Firefighters hold a line of rope Tuesday night as they prepare to rescue a driver stuck in floodwaters on Route 24 on the Gardiner-Richmond line. Courtesy of Richmond Fire Department

RICHMOND — Two motorists were rescued from Kennebec River floodwaters that covered a section of Route 24 on the Gardiner-Richmond line in waist-deep water Tuesday night.

The rescues are among the latest efforts by first responders to save lives as central Maine experiences its worst flooding since 1987. Two Mainers have been killed during the storm that entered the region Sunday night, and at least two others are missing after being swept into the Swift River in Mexico.

In Richmond, one driver drove into the water attempting to cross the flooded section around 8:30 p.m. — roughly the time when the raging river was at its crest of flooding. Her car start floating before she made it all the way across.

Richmond firefighters arrived on the Richmond side of the flooded road. One firefighter donned a dry suit and, with a rope attached so he could be pulled back in if needed, waded out into the water. By then Fire Chief Steve Caswell said the water was 3 to 4 feet deep up to the woman’s floating car. She climbed on his back, piggyback style, and was carried to the dry area of the road.

“She got on one of the rescuers’ back, who got her back to dry land,” Caswell said.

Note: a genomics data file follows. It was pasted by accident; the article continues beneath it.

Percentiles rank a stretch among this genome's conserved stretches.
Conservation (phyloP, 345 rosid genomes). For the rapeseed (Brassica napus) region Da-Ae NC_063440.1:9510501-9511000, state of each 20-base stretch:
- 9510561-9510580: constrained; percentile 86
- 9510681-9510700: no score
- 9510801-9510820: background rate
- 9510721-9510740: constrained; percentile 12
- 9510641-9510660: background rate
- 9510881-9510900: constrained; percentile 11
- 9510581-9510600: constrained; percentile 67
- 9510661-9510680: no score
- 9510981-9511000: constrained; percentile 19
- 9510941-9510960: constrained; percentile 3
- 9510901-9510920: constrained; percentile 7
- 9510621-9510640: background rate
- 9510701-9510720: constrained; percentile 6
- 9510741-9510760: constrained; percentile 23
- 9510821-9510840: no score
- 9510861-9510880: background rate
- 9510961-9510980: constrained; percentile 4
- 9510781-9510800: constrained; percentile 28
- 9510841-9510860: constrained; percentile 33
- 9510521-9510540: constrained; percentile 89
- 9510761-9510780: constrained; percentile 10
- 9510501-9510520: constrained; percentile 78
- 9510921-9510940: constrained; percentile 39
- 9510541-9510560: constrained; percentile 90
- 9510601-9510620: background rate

That driver was the second to be rescued by firefighters that night after attempting to drive through the floodwaters. Earlier, around 6:30 p.m., firefighters responded to a call that someone was trapped in the car in the water. That motorist was also helped from the water, and their vehicle was towed out by an AC Towing wrecker.


Neither of the motorists were injured, and both cars were recovered by a tow truck.

A firefighter wades through floodwaters on Route 24 to rescue a trapped driver on the Gardiner-Richmond line Tuesday night. Courtesy of Richmond Fire Department

Gardiner Rescue responded to the Gardiner side of the flooded road, to assist.

Caswell said the road was closed and both sides of the flooded section were marked with cones, barricades and signs, but the motorists apparently went around them. Caswell said when firefighters were still at the site following the second rescue, they watched as another vehicle, which had apparently gone around barricades, approached the water from the Gardiner side but turned around without trying to cross.

“Apparently, cones, signs and barricades weren’t enough for people,” Caswell said. “It boils down to the life safety of others, and us. We don’t want people getting hurt, or to put ourselves at more risk than we have to. This was a very lucky, good outcome. We all know it’s an inconvenience, but it’s a big safety concern.”

The road was initially closed to traffic Tuesday morning after officials noticed 4 or 5 inches of water covering the roadway. It got deeper and deeper, reaching about 2 1/2 feet by the time the first motorist needed to be pulled out around 6:30 p.m., and up to 3 or 3 feet for the second, around 8:30 p.m.

As of late Wednesday morning, Route 24, also known as River Road and which roughly follows alongside the Kennebec River, was still covered in water and closed to traffic, near the Gardiner-Richmond line, though Caswell said the water was receding and the road would be opened back up soon, when it was safe to do so.

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